A:  Mia Wasikowska is an absolute delight of a young woman.  She’s so playful and natural and down-to-earth—but she also has this ethereal quality to her, she feels timeless.  What she brings to Alice is very, very difficult to pull off.  Every time I do a scene with her, I’m just amazed at what she’s doing with it and that a young actress can bring so much gravity to this world. It’s somewhat eerie, the way she’s able to communicate feeling and where Alice is at that moment.  It was lovely to work with her, just to get to observe that. 

Q:  What is your impression about how this film is being made? 

A:  I took a very Zen approach to filmmaking on this one.  It sounds silly, but I had no idea what was going on.  I walked in and it was like being in a neon-green terrarium--green on all sides, and tons of empty space.  Tim knew what was going on—he was the one that is in control of it.  All I needed to do was hit my mark and say my lines, and wait for Tim to tell me that we’re ready to move on.  And that was my approach to it.  I didn’t put any other pressure on myself.  I just showed up and acted.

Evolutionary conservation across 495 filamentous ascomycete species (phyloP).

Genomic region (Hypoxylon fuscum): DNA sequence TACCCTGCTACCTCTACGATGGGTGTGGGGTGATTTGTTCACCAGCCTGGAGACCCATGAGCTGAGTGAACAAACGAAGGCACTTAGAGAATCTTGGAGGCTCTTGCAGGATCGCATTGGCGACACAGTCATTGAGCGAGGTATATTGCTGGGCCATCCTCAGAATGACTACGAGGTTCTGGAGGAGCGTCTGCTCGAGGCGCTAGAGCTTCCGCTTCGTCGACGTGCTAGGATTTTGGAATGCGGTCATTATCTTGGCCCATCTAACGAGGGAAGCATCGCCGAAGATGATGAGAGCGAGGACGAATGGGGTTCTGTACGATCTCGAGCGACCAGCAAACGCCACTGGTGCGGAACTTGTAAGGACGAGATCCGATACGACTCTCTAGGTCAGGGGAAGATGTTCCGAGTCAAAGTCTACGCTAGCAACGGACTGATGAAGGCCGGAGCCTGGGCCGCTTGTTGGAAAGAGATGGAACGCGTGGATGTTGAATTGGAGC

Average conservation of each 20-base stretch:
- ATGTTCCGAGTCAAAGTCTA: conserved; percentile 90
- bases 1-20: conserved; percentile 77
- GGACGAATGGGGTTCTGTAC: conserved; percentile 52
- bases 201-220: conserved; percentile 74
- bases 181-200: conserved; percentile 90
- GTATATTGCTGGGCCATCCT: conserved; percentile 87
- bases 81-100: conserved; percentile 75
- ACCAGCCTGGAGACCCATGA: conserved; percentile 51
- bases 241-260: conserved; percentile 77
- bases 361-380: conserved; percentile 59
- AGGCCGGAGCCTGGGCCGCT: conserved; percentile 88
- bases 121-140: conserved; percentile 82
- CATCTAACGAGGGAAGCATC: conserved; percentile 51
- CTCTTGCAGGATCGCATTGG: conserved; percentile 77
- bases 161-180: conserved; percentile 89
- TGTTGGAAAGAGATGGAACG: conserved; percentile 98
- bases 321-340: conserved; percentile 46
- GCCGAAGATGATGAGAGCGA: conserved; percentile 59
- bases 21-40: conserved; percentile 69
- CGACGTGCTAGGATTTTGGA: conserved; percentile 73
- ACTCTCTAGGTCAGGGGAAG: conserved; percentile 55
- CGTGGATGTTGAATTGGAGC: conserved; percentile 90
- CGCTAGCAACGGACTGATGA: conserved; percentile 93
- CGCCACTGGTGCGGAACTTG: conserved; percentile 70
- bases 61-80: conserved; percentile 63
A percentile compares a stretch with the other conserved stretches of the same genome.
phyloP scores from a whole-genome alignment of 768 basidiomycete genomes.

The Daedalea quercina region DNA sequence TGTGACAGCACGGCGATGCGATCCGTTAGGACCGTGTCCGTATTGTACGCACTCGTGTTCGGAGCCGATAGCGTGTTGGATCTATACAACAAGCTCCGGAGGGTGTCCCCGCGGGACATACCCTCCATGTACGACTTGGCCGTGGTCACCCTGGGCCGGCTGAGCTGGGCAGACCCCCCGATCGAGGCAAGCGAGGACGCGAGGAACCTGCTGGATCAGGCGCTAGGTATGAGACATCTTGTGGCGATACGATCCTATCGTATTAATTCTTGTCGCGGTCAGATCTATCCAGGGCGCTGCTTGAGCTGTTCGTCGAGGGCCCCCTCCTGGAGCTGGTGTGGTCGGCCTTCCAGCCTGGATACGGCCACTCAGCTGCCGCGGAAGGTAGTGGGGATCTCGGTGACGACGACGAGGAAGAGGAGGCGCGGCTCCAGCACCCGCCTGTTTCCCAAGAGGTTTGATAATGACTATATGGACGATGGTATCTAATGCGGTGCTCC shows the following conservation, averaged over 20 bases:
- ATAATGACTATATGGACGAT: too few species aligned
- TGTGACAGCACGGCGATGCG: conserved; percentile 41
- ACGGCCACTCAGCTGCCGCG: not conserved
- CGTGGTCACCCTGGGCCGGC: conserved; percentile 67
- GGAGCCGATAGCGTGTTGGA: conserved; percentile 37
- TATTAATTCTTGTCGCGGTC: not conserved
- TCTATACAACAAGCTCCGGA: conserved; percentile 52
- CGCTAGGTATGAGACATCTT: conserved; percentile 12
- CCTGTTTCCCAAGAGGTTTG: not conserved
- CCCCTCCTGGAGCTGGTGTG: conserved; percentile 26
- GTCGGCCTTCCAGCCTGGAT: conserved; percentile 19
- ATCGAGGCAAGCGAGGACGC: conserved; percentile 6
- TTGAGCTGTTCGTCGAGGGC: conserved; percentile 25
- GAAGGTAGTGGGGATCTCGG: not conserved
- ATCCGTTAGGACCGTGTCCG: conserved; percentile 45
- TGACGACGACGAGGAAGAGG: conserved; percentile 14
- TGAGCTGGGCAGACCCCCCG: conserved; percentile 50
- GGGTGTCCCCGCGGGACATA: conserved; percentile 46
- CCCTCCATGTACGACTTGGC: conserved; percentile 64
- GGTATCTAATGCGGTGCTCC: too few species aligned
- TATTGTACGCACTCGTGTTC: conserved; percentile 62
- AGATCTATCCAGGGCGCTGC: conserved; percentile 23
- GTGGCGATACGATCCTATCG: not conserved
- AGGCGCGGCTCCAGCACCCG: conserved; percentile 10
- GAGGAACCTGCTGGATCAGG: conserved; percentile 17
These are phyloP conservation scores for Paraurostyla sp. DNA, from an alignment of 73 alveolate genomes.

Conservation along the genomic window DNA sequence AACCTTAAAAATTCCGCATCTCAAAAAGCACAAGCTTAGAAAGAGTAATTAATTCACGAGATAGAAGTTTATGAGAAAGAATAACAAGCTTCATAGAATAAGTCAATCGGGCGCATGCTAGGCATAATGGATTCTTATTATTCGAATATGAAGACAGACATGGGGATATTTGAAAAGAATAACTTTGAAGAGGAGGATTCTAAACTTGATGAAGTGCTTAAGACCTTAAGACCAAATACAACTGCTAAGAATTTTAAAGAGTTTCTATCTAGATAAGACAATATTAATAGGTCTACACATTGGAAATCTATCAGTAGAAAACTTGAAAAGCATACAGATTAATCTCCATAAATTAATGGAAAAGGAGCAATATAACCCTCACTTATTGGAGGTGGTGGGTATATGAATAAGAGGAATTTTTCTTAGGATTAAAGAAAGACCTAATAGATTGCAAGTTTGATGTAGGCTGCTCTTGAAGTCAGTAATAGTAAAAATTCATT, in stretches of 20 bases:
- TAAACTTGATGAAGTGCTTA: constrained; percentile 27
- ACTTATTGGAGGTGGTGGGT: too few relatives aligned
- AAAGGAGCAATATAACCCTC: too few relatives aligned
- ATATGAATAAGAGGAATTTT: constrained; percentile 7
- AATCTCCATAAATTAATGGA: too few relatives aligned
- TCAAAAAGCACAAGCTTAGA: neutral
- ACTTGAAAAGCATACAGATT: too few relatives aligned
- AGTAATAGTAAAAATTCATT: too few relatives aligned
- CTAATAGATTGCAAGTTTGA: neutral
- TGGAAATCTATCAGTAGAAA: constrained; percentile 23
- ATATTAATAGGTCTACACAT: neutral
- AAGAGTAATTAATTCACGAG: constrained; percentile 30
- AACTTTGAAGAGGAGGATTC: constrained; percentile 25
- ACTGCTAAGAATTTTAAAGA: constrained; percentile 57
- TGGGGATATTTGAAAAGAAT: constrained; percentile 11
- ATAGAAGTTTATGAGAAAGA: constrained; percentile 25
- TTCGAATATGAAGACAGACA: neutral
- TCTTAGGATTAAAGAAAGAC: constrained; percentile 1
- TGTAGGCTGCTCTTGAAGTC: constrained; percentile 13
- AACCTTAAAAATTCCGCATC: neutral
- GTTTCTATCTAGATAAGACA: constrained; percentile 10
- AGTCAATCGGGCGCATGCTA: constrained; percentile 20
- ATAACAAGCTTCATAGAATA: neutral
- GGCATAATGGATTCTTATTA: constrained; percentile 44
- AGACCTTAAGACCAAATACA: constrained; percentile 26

Q:  What are you wearing in this movie?

A:  I’m wearing a dress designed by Colleen Atwood. It’s grand and the most fragile dress I’ve ever worn in my life.  I love it so much. It’s beautiful.  If you ever had a dream of being any kind of fairy princess, this is the dress you would wear.  I love the idea that it’s this idealized, fairy-tale Queen, but it is in a Tim Burton movie, so there’s darkness mixed up with it as well.

Q:  What do audiences have to look forward to with this film?

A:  Because the world of this film begins and ends in the imagination of Tim Burton, you’re not seeing a movie that’s been shot on locations that you’ve seen a million times.  Because this world has no rules, you’re seeing so many different and separate brushstrokes and colors and characterizations somehow getting combined through Tim.  And what I think you’re getting is an absolute exploration of the imagination.  I think that’s the essence of the book, and I think that’s the spirit Tim’s brought to the film.  Everybody on the film was so clever, so creative, so imaginative—and I think that’s what the film is about—how can we tell a story that honors the imagination in the most imaginative way humanly possible?  And that’s such a fantastic idea. 

"Alice in Wonderland" Index